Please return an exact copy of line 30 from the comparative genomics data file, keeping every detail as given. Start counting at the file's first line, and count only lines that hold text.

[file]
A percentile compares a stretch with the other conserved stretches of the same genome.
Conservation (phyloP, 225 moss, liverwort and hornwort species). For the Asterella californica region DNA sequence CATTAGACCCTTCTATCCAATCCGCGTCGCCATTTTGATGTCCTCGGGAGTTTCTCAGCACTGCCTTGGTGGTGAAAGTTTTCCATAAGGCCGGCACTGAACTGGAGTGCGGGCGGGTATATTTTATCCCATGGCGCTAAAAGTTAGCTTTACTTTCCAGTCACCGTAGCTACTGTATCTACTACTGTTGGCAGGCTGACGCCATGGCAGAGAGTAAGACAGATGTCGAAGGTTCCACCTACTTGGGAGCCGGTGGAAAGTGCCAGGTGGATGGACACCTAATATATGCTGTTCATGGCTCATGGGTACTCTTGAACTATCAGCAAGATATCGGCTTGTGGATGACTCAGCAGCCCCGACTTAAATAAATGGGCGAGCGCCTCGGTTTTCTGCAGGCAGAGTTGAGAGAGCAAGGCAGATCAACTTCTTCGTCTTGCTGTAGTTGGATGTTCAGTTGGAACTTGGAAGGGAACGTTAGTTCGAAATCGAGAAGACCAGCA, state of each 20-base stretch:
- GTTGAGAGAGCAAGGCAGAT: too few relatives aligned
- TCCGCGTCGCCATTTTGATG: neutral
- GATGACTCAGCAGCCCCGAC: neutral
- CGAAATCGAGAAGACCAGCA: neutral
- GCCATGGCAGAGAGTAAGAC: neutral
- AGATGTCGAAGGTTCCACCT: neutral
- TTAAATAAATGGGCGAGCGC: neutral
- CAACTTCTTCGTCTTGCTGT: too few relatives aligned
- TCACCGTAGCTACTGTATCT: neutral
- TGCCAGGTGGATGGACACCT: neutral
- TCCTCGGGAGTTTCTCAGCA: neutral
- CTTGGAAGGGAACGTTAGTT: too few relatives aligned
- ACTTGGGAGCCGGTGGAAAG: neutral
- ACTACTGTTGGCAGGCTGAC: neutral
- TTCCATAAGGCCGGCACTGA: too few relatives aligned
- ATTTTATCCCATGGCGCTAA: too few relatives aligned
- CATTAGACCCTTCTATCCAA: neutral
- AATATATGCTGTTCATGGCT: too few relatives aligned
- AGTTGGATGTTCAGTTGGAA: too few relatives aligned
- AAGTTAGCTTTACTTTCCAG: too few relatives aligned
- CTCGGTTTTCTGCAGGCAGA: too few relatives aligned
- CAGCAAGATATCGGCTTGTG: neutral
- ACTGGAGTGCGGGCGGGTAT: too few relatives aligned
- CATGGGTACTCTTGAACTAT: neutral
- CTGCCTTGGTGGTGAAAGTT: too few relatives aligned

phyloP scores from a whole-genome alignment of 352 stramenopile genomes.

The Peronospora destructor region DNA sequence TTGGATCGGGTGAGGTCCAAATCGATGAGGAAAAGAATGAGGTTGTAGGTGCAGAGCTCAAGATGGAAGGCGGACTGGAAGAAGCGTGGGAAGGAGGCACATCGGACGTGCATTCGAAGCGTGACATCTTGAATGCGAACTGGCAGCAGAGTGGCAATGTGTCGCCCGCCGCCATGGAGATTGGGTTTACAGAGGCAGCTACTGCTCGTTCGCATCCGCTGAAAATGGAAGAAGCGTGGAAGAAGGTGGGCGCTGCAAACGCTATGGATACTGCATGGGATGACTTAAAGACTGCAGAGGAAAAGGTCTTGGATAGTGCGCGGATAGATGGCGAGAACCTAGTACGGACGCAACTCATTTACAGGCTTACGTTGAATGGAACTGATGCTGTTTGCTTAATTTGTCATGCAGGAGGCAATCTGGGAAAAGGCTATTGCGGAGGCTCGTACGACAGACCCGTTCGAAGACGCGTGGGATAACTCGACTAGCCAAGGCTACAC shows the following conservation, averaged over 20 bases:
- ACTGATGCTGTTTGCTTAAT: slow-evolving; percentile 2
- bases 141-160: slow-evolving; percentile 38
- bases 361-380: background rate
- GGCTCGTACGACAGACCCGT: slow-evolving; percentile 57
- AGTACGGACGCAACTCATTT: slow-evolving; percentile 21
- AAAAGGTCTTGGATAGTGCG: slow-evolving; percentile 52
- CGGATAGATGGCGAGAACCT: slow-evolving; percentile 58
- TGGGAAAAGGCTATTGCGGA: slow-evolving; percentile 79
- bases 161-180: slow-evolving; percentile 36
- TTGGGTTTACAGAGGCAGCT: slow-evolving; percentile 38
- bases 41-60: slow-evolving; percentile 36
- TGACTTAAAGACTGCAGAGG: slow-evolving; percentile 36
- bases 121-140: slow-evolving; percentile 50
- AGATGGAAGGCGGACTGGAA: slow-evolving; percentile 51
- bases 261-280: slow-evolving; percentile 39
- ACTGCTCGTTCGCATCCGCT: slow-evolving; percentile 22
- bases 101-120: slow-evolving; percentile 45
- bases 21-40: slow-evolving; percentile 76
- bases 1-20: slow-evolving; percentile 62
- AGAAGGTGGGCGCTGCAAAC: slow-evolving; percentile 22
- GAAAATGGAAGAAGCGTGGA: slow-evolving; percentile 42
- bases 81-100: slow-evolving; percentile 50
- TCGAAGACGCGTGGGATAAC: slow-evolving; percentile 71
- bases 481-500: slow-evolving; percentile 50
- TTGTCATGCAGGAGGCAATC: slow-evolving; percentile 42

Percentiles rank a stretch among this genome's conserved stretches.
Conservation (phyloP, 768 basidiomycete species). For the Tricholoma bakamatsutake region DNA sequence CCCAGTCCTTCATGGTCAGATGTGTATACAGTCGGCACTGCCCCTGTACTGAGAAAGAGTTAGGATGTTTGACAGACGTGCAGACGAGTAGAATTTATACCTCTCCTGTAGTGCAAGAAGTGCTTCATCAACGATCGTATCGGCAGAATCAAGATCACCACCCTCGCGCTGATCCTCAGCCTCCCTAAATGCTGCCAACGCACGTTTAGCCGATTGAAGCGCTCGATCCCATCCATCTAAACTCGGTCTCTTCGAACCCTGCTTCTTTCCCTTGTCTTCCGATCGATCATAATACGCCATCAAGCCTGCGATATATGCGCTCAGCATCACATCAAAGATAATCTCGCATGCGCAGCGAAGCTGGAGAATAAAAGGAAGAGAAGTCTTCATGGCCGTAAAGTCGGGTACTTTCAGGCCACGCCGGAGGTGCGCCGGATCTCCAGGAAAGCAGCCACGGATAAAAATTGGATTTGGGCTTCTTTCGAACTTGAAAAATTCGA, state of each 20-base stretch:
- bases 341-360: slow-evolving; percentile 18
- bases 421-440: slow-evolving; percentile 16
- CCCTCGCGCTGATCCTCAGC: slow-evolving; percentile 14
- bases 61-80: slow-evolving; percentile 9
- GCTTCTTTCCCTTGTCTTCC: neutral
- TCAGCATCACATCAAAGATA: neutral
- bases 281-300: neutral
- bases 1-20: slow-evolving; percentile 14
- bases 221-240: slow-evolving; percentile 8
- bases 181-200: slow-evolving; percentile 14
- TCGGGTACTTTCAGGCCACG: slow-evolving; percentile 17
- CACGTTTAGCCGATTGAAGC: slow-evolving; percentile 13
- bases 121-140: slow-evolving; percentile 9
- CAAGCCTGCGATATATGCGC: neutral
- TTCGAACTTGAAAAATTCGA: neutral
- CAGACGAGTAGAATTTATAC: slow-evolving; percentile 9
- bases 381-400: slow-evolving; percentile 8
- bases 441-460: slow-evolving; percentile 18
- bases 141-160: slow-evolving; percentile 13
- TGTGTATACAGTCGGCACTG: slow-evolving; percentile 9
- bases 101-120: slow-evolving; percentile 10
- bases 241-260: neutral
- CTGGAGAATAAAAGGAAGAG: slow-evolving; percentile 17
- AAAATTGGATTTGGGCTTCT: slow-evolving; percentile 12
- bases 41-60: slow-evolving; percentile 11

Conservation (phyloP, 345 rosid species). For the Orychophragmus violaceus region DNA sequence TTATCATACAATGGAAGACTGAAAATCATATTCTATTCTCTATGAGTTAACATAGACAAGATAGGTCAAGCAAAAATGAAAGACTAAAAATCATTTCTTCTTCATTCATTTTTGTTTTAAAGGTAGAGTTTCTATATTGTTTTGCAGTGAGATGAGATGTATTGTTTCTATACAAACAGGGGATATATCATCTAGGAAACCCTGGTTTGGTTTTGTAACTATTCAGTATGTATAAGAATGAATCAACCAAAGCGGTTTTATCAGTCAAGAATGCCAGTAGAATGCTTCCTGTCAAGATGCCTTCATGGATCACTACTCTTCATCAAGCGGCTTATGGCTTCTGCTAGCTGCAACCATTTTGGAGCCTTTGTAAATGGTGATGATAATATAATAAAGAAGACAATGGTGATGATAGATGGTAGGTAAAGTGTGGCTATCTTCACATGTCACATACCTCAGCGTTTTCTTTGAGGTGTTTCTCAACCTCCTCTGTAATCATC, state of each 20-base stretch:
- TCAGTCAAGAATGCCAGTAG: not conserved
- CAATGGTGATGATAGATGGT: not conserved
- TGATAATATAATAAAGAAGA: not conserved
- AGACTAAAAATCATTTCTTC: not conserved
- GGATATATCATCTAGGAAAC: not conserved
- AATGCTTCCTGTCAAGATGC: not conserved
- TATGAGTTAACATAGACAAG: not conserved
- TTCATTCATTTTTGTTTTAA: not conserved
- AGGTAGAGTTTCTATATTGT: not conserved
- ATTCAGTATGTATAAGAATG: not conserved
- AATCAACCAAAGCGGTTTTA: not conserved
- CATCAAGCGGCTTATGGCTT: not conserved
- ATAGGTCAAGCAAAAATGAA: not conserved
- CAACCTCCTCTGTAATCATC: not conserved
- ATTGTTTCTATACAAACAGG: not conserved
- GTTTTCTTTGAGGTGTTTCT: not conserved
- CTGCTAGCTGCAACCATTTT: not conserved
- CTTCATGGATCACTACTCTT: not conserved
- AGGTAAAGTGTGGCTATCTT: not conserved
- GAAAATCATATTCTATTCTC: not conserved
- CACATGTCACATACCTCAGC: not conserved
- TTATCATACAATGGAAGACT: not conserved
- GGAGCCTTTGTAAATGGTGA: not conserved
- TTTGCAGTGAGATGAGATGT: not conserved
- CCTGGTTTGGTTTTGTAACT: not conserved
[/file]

- ACTGATGCTGTTTGCTTAAT: slow-evolving; percentile 2